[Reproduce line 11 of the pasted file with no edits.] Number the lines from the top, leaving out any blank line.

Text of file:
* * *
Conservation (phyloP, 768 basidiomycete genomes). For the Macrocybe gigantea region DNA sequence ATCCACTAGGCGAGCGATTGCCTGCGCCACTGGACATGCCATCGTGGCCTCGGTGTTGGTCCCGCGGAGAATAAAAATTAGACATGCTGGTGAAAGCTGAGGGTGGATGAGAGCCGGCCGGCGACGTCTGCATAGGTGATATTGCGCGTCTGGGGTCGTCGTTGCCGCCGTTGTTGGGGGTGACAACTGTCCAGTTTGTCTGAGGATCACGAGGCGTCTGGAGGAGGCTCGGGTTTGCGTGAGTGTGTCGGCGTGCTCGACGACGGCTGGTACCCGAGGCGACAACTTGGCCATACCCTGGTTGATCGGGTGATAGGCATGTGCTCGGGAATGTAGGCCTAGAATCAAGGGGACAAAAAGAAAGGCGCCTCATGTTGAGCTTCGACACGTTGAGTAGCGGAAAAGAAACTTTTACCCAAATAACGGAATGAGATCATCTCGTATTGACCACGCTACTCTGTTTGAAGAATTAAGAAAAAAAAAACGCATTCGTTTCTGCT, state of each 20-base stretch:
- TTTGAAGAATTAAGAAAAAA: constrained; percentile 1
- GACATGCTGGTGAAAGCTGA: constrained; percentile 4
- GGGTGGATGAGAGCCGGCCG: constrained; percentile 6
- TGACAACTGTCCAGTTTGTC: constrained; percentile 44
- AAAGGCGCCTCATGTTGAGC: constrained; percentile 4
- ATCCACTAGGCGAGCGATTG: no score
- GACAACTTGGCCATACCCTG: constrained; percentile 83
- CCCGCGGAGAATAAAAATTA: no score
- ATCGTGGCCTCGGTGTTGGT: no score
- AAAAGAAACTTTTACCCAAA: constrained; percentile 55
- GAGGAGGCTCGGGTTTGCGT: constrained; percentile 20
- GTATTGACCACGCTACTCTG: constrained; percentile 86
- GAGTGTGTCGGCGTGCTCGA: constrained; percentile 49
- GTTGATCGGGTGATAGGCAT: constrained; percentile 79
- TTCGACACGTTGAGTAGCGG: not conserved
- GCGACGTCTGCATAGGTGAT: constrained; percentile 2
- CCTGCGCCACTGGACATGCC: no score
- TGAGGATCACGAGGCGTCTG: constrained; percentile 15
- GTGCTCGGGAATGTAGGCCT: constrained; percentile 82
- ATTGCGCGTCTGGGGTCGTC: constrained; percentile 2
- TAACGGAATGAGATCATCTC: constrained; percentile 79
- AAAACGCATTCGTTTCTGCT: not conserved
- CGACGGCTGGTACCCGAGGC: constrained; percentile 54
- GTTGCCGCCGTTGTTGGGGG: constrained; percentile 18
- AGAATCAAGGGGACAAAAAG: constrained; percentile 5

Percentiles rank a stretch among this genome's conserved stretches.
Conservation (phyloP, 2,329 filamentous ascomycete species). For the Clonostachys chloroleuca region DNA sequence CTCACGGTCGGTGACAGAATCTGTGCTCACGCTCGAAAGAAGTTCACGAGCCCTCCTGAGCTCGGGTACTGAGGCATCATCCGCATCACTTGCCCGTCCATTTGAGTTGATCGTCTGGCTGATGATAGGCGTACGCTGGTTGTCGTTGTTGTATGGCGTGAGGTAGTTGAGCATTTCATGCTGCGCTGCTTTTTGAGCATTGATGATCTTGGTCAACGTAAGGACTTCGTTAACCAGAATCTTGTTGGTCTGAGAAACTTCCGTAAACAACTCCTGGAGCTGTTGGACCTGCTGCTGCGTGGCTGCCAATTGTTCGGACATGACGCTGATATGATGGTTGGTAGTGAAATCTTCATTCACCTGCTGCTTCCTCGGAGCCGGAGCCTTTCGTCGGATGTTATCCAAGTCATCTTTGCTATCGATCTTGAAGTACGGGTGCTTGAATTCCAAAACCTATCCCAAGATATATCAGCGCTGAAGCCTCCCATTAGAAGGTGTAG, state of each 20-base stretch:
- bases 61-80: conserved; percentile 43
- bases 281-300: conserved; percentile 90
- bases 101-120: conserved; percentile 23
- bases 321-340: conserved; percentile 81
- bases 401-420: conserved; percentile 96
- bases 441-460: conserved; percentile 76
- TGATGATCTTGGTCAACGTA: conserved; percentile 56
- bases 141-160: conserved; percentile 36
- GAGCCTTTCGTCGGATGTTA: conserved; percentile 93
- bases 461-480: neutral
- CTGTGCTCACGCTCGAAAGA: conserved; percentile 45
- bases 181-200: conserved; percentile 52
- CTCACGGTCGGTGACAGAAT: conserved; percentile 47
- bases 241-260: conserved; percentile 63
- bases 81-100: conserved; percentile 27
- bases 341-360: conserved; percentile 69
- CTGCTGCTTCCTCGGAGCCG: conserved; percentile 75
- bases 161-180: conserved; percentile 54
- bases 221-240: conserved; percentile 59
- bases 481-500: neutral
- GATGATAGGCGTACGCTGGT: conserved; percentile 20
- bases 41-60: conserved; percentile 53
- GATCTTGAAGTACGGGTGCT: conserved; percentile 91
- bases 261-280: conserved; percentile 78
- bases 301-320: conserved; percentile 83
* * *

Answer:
- AAAAGAAACTTTTACCCAAA: constrained; percentile 55